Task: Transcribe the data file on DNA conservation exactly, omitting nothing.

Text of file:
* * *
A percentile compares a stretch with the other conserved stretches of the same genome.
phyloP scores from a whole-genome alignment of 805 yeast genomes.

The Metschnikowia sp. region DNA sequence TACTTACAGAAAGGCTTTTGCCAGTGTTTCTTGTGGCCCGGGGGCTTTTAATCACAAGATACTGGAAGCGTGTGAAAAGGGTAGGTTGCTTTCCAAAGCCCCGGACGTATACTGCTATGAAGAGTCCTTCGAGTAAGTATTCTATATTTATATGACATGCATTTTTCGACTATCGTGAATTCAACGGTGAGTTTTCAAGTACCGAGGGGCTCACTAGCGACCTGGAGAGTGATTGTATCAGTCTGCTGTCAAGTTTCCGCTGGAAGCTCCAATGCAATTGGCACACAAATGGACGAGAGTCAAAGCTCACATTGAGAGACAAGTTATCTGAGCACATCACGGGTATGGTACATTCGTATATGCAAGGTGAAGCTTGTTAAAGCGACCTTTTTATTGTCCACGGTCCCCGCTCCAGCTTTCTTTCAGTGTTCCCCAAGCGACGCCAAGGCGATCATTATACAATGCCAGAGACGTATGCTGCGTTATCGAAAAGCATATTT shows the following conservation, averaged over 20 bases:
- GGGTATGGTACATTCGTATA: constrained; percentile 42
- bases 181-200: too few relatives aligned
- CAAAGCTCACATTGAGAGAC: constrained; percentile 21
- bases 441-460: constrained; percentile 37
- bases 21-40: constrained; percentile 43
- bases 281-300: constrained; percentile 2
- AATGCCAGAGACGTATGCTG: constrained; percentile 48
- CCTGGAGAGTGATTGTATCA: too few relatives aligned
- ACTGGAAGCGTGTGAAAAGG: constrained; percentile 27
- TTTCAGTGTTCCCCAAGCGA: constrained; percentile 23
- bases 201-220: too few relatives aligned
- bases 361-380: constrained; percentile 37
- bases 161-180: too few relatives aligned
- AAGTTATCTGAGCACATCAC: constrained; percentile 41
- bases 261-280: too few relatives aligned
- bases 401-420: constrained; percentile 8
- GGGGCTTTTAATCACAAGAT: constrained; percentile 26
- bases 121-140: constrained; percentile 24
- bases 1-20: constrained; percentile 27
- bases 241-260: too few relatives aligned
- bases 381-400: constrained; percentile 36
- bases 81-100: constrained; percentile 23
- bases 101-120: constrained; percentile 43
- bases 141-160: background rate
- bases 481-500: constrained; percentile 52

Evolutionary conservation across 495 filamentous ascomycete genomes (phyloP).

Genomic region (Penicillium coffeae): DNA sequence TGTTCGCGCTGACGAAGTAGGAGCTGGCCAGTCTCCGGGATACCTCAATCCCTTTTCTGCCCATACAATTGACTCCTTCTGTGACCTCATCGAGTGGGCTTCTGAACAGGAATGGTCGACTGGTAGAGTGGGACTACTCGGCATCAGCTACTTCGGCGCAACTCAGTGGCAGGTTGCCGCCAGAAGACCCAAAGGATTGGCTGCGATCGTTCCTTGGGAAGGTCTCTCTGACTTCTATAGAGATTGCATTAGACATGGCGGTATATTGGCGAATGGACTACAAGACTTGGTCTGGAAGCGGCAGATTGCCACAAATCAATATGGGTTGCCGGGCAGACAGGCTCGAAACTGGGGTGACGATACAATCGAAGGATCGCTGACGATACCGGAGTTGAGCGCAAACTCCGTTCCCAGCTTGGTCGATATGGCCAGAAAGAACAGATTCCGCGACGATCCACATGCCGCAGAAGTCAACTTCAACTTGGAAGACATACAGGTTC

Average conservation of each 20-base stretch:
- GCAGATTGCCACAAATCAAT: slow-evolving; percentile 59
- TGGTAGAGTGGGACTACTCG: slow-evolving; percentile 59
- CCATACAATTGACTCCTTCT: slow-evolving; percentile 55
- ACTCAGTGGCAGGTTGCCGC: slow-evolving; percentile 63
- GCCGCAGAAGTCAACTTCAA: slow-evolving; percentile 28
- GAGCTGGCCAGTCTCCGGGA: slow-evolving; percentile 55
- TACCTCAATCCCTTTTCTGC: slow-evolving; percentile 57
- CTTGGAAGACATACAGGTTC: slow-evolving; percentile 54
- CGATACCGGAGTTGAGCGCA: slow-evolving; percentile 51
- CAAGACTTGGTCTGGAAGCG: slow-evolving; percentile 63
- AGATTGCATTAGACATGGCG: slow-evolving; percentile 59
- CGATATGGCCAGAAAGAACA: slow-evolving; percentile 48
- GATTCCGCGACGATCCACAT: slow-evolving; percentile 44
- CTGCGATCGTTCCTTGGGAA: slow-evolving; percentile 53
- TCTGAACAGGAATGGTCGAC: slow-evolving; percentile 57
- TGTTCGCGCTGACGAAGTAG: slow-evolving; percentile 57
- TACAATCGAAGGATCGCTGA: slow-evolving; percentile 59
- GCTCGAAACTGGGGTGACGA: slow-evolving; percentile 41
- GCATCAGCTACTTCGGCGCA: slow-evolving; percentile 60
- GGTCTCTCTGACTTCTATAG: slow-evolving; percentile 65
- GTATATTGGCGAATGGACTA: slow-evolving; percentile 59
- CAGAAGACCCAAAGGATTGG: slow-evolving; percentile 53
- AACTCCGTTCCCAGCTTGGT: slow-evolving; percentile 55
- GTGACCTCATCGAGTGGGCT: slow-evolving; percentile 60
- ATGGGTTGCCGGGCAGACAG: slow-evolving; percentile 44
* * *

A percentile compares a stretch with the other conserved stretches of the same genome.
phyloP scores from a whole-genome alignment of 805 yeast genomes.

The Metschnikowia sp. region DNA sequence TACTTACAGAAAGGCTTTTGCCAGTGTTTCTTGTGGCCCGGGGGCTTTTAATCACAAGATACTGGAAGCGTGTGAAAAGGGTAGGTTGCTTTCCAAAGCCCCGGACGTATACTGCTATGAAGAGTCCTTCGAGTAAGTATTCTATATTTATATGACATGCATTTTTCGACTATCGTGAATTCAACGGTGAGTTTTCAAGTACCGAGGGGCTCACTAGCGACCTGGAGAGTGATTGTATCAGTCTGCTGTCAAGTTTCCGCTGGAAGCTCCAATGCAATTGGCACACAAATGGACGAGAGTCAAAGCTCACATTGAGAGACAAGTTATCTGAGCACATCACGGGTATGGTACATTCGTATATGCAAGGTGAAGCTTGTTAAAGCGACCTTTTTATTGTCCACGGTCCCCGCTCCAGCTTTCTTTCAGTGTTCCCCAAGCGACGCCAAGGCGATCATTATACAATGCCAGAGACGTATGCTGCGTTATCGAAAAGCATATTT shows the following conservation, averaged over 20 bases:
- GGGTATGGTACATTCGTATA: constrained; percentile 42
- bases 181-200: too few relatives aligned
- CAAAGCTCACATTGAGAGAC: constrained; percentile 21
- bases 441-460: constrained; percentile 37
- bases 21-40: constrained; percentile 43
- bases 281-300: constrained; percentile 2
- AATGCCAGAGACGTATGCTG: constrained; percentile 48
- CCTGGAGAGTGATTGTATCA: too few relatives aligned
- ACTGGAAGCGTGTGAAAAGG: constrained; percentile 27
- TTTCAGTGTTCCCCAAGCGA: constrained; percentile 23
- bases 201-220: too few relatives aligned
- bases 361-380: constrained; percentile 37
- bases 161-180: too few relatives aligned
- AAGTTATCTGAGCACATCAC: constrained; percentile 41
- bases 261-280: too few relatives aligned
- bases 401-420: constrained; percentile 8
- GGGGCTTTTAATCACAAGAT: constrained; percentile 26
- bases 121-140: constrained; percentile 24
- bases 1-20: constrained; percentile 27
- bases 241-260: too few relatives aligned
- bases 381-400: constrained; percentile 36
- bases 81-100: constrained; percentile 23
- bases 101-120: constrained; percentile 43
- bases 141-160: background rate
- bases 481-500: constrained; percentile 52

Evolutionary conservation across 495 filamentous ascomycete genomes (phyloP).

Genomic region (Penicillium coffeae): DNA sequence TGTTCGCGCTGACGAAGTAGGAGCTGGCCAGTCTCCGGGATACCTCAATCCCTTTTCTGCCCATACAATTGACTCCTTCTGTGACCTCATCGAGTGGGCTTCTGAACAGGAATGGTCGACTGGTAGAGTGGGACTACTCGGCATCAGCTACTTCGGCGCAACTCAGTGGCAGGTTGCCGCCAGAAGACCCAAAGGATTGGCTGCGATCGTTCCTTGGGAAGGTCTCTCTGACTTCTATAGAGATTGCATTAGACATGGCGGTATATTGGCGAATGGACTACAAGACTTGGTCTGGAAGCGGCAGATTGCCACAAATCAATATGGGTTGCCGGGCAGACAGGCTCGAAACTGGGGTGACGATACAATCGAAGGATCGCTGACGATACCGGAGTTGAGCGCAAACTCCGTTCCCAGCTTGGTCGATATGGCCAGAAAGAACAGATTCCGCGACGATCCACATGCCGCAGAAGTCAACTTCAACTTGGAAGACATACAGGTTC

Average conservation of each 20-base stretch:
- GCAGATTGCCACAAATCAAT: slow-evolving; percentile 59
- TGGTAGAGTGGGACTACTCG: slow-evolving; percentile 59
- CCATACAATTGACTCCTTCT: slow-evolving; percentile 55
- ACTCAGTGGCAGGTTGCCGC: slow-evolving; percentile 63
- GCCGCAGAAGTCAACTTCAA: slow-evolving; percentile 28
- GAGCTGGCCAGTCTCCGGGA: slow-evolving; percentile 55
- TACCTCAATCCCTTTTCTGC: slow-evolving; percentile 57
- CTTGGAAGACATACAGGTTC: slow-evolving; percentile 54
- CGATACCGGAGTTGAGCGCA: slow-evolving; percentile 51
- CAAGACTTGGTCTGGAAGCG: slow-evolving; percentile 63
- AGATTGCATTAGACATGGCG: slow-evolving; percentile 59
- CGATATGGCCAGAAAGAACA: slow-evolving; percentile 48
- GATTCCGCGACGATCCACAT: slow-evolving; percentile 44
- CTGCGATCGTTCCTTGGGAA: slow-evolving; percentile 53
- TCTGAACAGGAATGGTCGAC: slow-evolving; percentile 57
- TGTTCGCGCTGACGAAGTAG: slow-evolving; percentile 57
- TACAATCGAAGGATCGCTGA: slow-evolving; percentile 59
- GCTCGAAACTGGGGTGACGA: slow-evolving; percentile 41
- GCATCAGCTACTTCGGCGCA: slow-evolving; percentile 60
- GGTCTCTCTGACTTCTATAG: slow-evolving; percentile 65
- GTATATTGGCGAATGGACTA: slow-evolving; percentile 59
- CAGAAGACCCAAAGGATTGG: slow-evolving; percentile 53
- AACTCCGTTCCCAGCTTGGT: slow-evolving; percentile 55
- GTGACCTCATCGAGTGGGCT: slow-evolving; percentile 60
- ATGGGTTGCCGGGCAGACAG: slow-evolving; percentile 44